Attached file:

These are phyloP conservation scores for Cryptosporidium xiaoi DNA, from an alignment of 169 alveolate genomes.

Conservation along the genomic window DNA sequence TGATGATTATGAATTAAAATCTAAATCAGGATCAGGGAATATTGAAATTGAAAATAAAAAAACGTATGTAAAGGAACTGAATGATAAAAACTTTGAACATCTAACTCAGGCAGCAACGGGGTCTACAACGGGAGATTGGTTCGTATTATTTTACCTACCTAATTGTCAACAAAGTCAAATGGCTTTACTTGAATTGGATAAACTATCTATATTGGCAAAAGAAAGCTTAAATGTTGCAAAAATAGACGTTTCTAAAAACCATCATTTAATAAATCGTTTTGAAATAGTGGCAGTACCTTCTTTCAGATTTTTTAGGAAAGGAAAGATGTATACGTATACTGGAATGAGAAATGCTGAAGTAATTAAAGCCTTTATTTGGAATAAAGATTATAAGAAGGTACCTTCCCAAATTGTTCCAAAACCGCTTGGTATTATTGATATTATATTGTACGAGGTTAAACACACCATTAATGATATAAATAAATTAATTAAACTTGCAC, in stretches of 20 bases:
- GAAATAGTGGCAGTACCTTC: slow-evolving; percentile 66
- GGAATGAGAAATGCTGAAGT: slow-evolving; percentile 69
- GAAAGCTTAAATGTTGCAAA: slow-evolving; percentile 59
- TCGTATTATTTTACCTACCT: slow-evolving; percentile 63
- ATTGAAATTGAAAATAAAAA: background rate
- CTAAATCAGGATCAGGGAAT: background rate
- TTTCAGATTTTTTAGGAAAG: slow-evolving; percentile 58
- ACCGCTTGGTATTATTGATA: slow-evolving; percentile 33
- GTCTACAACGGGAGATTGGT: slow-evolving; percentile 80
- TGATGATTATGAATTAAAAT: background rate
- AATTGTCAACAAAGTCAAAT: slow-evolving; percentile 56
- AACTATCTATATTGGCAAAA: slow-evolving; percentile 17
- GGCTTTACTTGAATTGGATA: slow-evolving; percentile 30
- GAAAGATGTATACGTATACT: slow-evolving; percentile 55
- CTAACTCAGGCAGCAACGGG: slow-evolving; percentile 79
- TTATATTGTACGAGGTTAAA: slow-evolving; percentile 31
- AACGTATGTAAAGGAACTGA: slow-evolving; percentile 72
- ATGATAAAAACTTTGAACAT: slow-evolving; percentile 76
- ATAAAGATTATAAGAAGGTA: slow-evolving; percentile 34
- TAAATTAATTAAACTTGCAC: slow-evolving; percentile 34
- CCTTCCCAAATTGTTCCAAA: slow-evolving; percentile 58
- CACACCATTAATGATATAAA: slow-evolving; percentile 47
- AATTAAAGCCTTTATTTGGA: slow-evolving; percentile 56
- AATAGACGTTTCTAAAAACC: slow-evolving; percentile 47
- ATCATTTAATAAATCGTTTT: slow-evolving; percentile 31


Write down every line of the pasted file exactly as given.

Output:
These are phyloP conservation scores for Cryptosporidium xiaoi DNA, from an alignment of 169 alveolate genomes.

Conservation along the genomic window DNA sequence TGATGATTATGAATTAAAATCTAAATCAGGATCAGGGAATATTGAAATTGAAAATAAAAAAACGTATGTAAAGGAACTGAATGATAAAAACTTTGAACATCTAACTCAGGCAGCAACGGGGTCTACAACGGGAGATTGGTTCGTATTATTTTACCTACCTAATTGTCAACAAAGTCAAATGGCTTTACTTGAATTGGATAAACTATCTATATTGGCAAAAGAAAGCTTAAATGTTGCAAAAATAGACGTTTCTAAAAACCATCATTTAATAAATCGTTTTGAAATAGTGGCAGTACCTTCTTTCAGATTTTTTAGGAAAGGAAAGATGTATACGTATACTGGAATGAGAAATGCTGAAGTAATTAAAGCCTTTATTTGGAATAAAGATTATAAGAAGGTACCTTCCCAAATTGTTCCAAAACCGCTTGGTATTATTGATATTATATTGTACGAGGTTAAACACACCATTAATGATATAAATAAATTAATTAAACTTGCAC, in stretches of 20 bases:
- GAAATAGTGGCAGTACCTTC: slow-evolving; percentile 66
- GGAATGAGAAATGCTGAAGT: slow-evolving; percentile 69
- GAAAGCTTAAATGTTGCAAA: slow-evolving; percentile 59
- TCGTATTATTTTACCTACCT: slow-evolving; percentile 63
- ATTGAAATTGAAAATAAAAA: background rate
- CTAAATCAGGATCAGGGAAT: background rate
- TTTCAGATTTTTTAGGAAAG: slow-evolving; percentile 58
- ACCGCTTGGTATTATTGATA: slow-evolving; percentile 33
- GTCTACAACGGGAGATTGGT: slow-evolving; percentile 80
- TGATGATTATGAATTAAAAT: background rate
- AATTGTCAACAAAGTCAAAT: slow-evolving; percentile 56
- AACTATCTATATTGGCAAAA: slow-evolving; percentile 17
- GGCTTTACTTGAATTGGATA: slow-evolving; percentile 30
- GAAAGATGTATACGTATACT: slow-evolving; percentile 55
- CTAACTCAGGCAGCAACGGG: slow-evolving; percentile 79
- TTATATTGTACGAGGTTAAA: slow-evolving; percentile 31
- AACGTATGTAAAGGAACTGA: slow-evolving; percentile 72
- ATGATAAAAACTTTGAACAT: slow-evolving; percentile 76
- ATAAAGATTATAAGAAGGTA: slow-evolving; percentile 34
- TAAATTAATTAAACTTGCAC: slow-evolving; percentile 34
- CCTTCCCAAATTGTTCCAAA: slow-evolving; percentile 58
- CACACCATTAATGATATAAA: slow-evolving; percentile 47
- AATTAAAGCCTTTATTTGGA: slow-evolving; percentile 56
- AATAGACGTTTCTAAAAACC: slow-evolving; percentile 47
- ATCATTTAATAAATCGTTTT: slow-evolving; percentile 31